Discussion intense in later stages of AD 71.


BMI1 belongs to the PcG family of proteins,
which maintain gene repression through epigenetic chromatin modifications. They
play a critical role in cell proliferation and differentiation but they are
equally essential in regulation of oxidative stress. It was found that Bmi1 expression
progressively declines in old neurons and this leads to down-regulation of AOR
and therefore to increase of oxidative damages. To the best of our knowledge,
this study is the first to describe the levels of BMI1 protein in serum and CSF
from AD patients compared to healthy individuals.

Although latest researches were shown that in
neurodegenerative condition the expression of Bmi1 decreased, our results
showed that BMI1 levels in blood serum and CSF of AD patients were increased
compared with the control group.

The theory of neuroapoptosis in Alzheimer’s
Disease had supporters and critics. Colurso et al. have supported that that
neuronal apoptosis occurs in AD 60, while some years later, this has been
disputed by Woodhouse et al., who report no apoptotic morphology in AD cases
64. Finally, scientific community agrees on that excitotoxicity occurs in AD
70, suggested that this phenomenon is more intense in later stages of AD
71. Specifically, Olney et al. have shown that the accumulation of ?-amyloid leads to excitotoxicity
induced by excessive activation of NMDA receptors and results to
neurodegeneration 69. It has shown that neuronal necrosis is the result of a
reactions cascade that begins with hyperactivation of NMDA receptors. The following
excessive calcium influx stimulate the activation of calpains and ERK1/2. In
the next step ERK1/2 stimulated MSK1/2 and observed increased levels of MSK1/2
induced- H3S28ph. In turn, H3S28ph could displace the PRC1 from chromatin
results to neuronal necrosis through Trx activation (fig). The next question
was if the displacement of PRC1 from chromatin or the degradation of complex
resulted to necrosis. Kai Liua et al. attempted to answer this question and
they arrived at the observation that the protein levels of Bmi1, the core
component of PRC1, were not altered but the intensity of Bmi-1was reduced in
the nucleus suggesting that, in fact, the Bmi-1 only displaces from chromatin
and is not degradated. These findings offer an explanation of observed rising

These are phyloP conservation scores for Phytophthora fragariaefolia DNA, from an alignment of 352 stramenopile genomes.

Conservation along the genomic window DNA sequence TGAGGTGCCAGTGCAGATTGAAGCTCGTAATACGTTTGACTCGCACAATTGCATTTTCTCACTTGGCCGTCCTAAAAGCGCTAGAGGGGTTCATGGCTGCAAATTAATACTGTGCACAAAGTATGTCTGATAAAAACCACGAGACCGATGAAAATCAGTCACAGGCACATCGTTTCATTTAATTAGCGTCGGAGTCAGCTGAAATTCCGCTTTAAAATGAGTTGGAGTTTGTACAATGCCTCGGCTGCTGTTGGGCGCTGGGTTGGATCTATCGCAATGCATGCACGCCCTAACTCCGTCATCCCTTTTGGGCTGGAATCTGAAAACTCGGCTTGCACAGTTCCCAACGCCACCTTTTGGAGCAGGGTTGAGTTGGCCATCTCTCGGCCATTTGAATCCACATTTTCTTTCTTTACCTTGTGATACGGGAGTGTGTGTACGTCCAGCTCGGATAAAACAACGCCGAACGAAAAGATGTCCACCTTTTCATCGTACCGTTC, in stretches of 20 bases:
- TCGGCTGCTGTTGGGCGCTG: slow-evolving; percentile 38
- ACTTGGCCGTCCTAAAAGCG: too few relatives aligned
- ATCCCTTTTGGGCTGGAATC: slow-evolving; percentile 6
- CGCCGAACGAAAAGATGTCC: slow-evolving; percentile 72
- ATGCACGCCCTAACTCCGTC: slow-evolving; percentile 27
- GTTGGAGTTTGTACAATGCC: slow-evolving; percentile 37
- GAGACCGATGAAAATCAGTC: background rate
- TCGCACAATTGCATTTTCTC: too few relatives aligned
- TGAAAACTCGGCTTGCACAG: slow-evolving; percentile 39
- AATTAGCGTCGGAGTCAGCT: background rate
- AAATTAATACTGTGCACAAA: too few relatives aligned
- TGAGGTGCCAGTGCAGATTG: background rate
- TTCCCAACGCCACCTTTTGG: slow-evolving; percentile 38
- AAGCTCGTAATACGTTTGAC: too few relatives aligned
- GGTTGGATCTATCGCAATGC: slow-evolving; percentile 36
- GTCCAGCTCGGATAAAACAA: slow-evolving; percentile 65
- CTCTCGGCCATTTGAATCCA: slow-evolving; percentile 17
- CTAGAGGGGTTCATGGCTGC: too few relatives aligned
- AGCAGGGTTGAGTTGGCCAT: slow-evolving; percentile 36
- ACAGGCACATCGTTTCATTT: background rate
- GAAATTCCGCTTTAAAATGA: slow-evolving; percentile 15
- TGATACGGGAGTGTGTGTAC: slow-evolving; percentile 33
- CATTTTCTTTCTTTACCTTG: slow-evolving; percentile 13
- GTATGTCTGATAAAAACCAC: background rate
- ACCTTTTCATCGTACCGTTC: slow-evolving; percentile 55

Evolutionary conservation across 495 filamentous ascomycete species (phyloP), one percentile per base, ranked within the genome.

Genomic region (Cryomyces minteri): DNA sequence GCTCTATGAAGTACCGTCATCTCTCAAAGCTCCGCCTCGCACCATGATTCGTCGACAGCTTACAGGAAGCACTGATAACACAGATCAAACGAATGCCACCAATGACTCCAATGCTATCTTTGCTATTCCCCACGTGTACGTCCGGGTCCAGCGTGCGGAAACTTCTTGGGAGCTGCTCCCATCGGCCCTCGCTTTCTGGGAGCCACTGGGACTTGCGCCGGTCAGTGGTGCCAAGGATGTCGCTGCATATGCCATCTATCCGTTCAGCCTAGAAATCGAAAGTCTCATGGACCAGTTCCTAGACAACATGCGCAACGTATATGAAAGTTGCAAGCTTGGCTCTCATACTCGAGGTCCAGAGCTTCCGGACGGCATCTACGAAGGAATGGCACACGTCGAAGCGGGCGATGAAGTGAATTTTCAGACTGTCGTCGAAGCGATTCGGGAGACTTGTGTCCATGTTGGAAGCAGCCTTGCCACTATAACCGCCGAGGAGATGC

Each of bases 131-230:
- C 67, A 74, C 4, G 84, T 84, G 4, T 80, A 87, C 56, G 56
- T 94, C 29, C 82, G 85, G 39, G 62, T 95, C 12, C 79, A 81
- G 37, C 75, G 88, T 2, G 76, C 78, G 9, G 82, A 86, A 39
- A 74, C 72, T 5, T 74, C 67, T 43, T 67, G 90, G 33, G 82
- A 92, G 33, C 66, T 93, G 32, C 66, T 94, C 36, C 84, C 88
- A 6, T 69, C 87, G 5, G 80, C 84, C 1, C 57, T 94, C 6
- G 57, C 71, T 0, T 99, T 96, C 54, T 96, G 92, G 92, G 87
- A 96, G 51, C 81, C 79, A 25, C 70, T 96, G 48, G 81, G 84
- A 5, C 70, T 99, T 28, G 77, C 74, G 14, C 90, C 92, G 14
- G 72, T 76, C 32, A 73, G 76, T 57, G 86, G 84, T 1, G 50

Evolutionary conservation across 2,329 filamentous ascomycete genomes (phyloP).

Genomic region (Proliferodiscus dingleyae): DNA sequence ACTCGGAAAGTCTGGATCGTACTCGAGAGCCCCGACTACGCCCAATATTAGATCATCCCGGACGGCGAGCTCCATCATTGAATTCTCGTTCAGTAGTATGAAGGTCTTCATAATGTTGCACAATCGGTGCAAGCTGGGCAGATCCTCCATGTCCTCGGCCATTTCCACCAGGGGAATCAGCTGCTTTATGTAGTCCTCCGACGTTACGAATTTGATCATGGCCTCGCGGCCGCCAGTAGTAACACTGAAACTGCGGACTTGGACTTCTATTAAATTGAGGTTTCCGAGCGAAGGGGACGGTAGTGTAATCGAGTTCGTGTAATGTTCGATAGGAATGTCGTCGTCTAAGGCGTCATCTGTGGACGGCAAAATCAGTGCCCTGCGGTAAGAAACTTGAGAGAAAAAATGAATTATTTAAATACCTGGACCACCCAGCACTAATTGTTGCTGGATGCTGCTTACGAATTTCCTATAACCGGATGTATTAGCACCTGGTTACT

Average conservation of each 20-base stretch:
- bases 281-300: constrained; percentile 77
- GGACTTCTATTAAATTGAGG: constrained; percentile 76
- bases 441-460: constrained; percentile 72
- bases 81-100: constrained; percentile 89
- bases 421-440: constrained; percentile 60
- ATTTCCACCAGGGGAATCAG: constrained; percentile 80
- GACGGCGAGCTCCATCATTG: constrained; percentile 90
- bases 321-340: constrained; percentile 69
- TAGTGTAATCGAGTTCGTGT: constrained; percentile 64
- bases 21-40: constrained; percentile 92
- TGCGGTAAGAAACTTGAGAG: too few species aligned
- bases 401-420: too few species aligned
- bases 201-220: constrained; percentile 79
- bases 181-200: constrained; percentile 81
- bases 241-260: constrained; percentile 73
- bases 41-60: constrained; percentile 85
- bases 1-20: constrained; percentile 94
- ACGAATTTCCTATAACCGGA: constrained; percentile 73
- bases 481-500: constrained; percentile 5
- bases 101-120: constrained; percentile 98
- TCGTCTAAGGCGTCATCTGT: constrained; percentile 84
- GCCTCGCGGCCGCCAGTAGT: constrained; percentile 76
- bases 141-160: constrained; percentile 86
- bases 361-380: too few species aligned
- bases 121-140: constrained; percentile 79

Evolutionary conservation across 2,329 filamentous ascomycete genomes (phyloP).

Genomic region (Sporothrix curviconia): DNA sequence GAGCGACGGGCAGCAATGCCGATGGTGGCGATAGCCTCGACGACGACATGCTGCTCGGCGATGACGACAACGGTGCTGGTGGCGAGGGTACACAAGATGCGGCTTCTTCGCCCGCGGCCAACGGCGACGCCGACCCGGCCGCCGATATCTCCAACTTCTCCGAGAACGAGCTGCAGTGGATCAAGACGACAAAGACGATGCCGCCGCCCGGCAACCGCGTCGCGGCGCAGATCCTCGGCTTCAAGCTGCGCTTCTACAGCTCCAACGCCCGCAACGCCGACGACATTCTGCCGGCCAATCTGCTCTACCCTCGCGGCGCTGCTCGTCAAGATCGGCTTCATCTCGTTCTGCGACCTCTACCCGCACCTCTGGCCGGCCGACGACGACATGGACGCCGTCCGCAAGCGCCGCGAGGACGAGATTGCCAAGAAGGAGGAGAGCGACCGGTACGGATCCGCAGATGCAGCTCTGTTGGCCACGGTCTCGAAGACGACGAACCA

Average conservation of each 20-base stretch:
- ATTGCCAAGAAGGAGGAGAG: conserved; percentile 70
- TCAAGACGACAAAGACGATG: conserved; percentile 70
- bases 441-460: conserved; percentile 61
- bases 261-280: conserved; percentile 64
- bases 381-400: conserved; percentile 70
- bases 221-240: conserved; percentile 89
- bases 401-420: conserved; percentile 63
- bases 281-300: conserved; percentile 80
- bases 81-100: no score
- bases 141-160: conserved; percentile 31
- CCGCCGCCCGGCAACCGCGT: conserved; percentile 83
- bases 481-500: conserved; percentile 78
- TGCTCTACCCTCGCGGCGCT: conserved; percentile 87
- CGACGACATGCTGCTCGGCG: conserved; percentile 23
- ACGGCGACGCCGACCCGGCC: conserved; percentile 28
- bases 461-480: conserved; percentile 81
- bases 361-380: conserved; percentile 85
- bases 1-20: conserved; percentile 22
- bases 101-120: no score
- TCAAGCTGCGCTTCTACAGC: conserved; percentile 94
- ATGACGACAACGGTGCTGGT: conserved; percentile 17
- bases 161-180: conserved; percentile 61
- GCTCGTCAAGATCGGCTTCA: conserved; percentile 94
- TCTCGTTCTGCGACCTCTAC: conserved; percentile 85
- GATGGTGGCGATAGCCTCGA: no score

levels of Bmi1 and other relative proteins in biological fluids. For this
reason, we hypothesize that, these increased levels of Bmi1 and other proteins
in biological fluids, may be the result of neuronal necrosis which occur in MCI
and AD patients.

Bmi1 as Potential Biomarker for AD

Most of the time Alzheimer’s disease (AD) can
be diagnosed accurately with careful clinical history, cognitive testing,
neurological examination, and structural brain MRI. However, there are certain
circumstances wherein detection of specific biomarkers of neurodegeneration or
underlying AD pathology will impact the clinical diagnosis or treatment plan.

Bmi1 as Potential Therapeutic Targets for
Neuronal Necrosis

As known, the excitotoxicity which promoted
from NMDA receptors hyperactivation is a principal cause of neuronal necrosis
in many neurodegenerative diseases including Alzheimer’s Disease 43. For this
reason, the first attempts of drug design targeted in the NMDA receptors
blocking, however the use of antagonists of NMDA receptors have not been
accepting due to their side effects 44. The most common methodology to reduce
the side effects of a drug is to design a new one to target in a downstream
partner of a pathway. Recent studies suggest that the target of JIL-1/PRC1/Trx
cascade may constitutes a promising aspect due to several advantages .  The PCR1 may introduce the ideal target because
studies demonstrated that PRC1 act neuroprotective since loss of PRC1 promoted
neuronal necrosis.


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